Amazon takes on AMD, Intel with powerful Arm-based Graviton3 CPU

AWS Graviton3 at reinvent 2021
(Image credit: Future / Mike Moore)

Amazon Web Services has announced new instances for EC2 in the shape of the C7g. 

Announced at the company's AWS re:Invent event, the new instances will be powered by its newest processor, the Graviton3, which is aimed at what AWS labels as, compute-intensive workloads: HPC, batch processing, electronic design automation (EDA), media encoding, scientific modeling, ad serving, distributed analytics, and CPU-based machine learning inferencing.

So don't expect them to pop up in traditional web hosting environments although they can be used for bare metal hosting or in dedicated servers/VPS-like scenarios.

Graviton2 was announced in December 2019 and launched only in June last year while the original Arm-based Graviton was presented at re:Invent 2018.

This news is developing 

Graviton3: What do we know?

Well, AWS says the new edition is 25% faster than the Graviton2, with 2x floating point performances and 3x improvements in machine-learning workloads. Power consumption will be 60% lower - although not much is known about the exact parameters.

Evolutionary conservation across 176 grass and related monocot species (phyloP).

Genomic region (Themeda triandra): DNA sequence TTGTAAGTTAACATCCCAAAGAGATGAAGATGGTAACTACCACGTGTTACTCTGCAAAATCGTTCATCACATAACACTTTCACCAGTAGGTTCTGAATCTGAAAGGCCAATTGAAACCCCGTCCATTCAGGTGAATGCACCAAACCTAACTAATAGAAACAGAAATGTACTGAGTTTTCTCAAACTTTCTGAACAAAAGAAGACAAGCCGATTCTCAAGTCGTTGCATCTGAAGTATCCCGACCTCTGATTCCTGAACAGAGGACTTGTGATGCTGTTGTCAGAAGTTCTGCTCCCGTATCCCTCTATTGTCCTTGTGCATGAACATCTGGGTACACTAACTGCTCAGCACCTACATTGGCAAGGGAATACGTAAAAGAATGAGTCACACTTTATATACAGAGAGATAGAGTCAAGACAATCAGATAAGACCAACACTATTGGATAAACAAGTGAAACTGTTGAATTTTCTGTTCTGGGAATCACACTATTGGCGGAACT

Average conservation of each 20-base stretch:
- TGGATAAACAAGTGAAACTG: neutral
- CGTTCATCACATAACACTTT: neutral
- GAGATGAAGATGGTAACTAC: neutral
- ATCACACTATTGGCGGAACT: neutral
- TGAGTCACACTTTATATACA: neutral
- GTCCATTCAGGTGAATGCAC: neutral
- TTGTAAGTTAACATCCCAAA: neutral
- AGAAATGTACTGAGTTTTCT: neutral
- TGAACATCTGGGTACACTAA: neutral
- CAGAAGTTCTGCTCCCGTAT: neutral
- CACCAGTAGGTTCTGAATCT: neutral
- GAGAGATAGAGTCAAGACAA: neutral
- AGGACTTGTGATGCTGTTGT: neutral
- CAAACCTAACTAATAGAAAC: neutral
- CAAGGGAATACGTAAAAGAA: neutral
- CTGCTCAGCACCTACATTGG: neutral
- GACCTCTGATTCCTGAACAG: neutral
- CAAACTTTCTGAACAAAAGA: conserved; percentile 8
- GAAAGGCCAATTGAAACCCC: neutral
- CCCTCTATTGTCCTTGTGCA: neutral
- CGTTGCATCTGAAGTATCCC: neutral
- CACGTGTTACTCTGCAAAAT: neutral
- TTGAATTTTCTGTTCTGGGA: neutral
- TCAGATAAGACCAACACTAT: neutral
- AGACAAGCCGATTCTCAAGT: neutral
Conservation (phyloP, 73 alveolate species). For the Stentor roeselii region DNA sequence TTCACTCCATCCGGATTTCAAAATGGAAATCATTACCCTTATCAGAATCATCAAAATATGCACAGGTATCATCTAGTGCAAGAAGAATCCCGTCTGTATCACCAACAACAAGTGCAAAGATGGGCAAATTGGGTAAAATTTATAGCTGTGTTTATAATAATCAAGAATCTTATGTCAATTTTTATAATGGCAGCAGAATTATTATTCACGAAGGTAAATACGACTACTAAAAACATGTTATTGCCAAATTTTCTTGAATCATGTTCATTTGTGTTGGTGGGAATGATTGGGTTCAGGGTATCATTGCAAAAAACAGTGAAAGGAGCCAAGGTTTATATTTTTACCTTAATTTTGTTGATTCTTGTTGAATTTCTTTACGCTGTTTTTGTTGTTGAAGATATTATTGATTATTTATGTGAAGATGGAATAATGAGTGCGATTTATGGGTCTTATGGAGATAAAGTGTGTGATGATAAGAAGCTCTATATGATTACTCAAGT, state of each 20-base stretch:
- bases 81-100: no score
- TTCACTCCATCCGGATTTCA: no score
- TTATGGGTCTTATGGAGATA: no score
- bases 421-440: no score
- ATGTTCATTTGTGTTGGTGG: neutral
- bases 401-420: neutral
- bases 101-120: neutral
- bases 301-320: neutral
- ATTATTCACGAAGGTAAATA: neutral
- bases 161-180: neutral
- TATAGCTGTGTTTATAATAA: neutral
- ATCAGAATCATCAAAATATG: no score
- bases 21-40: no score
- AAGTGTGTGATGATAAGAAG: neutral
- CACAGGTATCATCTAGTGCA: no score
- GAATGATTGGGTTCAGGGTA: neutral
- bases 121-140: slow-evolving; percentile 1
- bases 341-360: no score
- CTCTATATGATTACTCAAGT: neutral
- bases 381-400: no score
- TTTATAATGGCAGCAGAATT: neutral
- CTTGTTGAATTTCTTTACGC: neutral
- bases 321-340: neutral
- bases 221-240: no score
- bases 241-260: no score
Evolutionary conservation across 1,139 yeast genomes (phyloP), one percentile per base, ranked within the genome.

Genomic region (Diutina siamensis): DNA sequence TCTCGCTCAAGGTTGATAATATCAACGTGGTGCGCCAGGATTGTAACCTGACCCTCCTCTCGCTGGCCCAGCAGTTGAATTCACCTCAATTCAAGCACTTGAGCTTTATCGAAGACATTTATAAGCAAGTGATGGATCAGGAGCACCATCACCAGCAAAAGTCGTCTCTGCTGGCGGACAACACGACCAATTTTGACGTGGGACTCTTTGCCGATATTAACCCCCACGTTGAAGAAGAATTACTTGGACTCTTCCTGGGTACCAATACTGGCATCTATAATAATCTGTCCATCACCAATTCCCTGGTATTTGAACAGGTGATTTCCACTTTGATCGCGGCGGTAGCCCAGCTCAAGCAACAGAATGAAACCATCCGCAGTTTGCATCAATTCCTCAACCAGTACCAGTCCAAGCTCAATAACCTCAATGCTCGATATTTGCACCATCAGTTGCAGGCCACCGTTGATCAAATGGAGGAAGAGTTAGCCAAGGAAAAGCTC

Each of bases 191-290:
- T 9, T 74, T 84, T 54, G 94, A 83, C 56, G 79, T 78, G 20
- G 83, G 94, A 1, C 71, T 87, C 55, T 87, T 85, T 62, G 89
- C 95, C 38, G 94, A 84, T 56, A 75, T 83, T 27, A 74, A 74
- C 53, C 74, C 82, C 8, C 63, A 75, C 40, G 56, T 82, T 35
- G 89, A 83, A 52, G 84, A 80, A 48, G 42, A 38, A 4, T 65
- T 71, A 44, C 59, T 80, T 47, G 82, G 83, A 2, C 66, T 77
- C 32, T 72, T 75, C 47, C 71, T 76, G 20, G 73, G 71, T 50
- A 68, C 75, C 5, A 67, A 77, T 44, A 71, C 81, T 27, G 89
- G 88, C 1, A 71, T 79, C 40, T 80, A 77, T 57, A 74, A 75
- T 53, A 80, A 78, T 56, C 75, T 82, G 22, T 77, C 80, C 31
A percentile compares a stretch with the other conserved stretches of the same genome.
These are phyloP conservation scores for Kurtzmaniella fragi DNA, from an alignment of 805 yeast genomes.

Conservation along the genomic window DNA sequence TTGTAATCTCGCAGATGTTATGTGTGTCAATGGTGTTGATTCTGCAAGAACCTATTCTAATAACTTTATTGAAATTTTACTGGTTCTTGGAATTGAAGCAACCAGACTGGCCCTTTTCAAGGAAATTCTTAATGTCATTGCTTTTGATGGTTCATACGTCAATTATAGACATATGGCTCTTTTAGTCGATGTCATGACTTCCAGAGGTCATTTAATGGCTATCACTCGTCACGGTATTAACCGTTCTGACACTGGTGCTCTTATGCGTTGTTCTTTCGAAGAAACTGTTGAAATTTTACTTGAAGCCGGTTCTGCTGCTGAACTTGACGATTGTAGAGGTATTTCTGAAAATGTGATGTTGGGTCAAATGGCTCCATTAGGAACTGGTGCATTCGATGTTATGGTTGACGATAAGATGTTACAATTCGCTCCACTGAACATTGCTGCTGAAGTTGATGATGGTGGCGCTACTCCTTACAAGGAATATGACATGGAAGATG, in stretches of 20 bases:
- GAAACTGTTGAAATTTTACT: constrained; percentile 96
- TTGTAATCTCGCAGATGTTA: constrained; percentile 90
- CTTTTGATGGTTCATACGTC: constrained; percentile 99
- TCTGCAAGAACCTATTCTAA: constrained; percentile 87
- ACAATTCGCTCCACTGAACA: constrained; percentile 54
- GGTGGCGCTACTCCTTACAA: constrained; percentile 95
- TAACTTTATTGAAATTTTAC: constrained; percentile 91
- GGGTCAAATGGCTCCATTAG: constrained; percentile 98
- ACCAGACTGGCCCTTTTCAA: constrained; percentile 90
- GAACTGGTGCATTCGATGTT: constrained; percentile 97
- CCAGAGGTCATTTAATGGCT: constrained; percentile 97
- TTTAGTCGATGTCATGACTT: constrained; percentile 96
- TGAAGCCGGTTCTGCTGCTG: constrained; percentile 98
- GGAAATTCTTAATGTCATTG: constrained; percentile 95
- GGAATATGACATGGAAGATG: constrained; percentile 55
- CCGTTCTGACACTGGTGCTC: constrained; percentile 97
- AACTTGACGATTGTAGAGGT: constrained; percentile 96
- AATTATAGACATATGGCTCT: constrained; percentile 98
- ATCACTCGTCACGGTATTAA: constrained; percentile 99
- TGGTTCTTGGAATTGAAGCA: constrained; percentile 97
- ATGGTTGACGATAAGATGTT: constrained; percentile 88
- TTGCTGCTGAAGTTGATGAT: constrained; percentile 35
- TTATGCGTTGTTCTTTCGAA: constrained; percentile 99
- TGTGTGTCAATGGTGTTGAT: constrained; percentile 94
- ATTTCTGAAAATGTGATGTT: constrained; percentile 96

They will run on DDR5 memory which should deliver a 50% increase in memory bandwidth. We don't know the core count, the architecture used or the core clock speed.

Graviton2 doubled the core count from the original 2018 model to 64-core and used the ARM Neoverse N1 architecture, a 7nm manufacturing process, which allowed it to reach 2.5GHz.

Graviton3 will face fresh competition from AMD and Intel. The former is expected to introduce its Zen 4 products in 2022  with processors using up to 128 cores on a 5nm process. Intel has already unveiled its Xeon "Sapphire Rapids" processors which brings DDR5 and PCIe 5.0 to the table.

Desire Athow
Managing Editor, TechRadar Pro

Désiré has been musing and writing about technology during a career spanning four decades. He dabbled in website builders and web hosting when DHTML and frames were in vogue and started narrating about the impact of technology on society just before the start of the Y2K hysteria at the turn of the last millennium.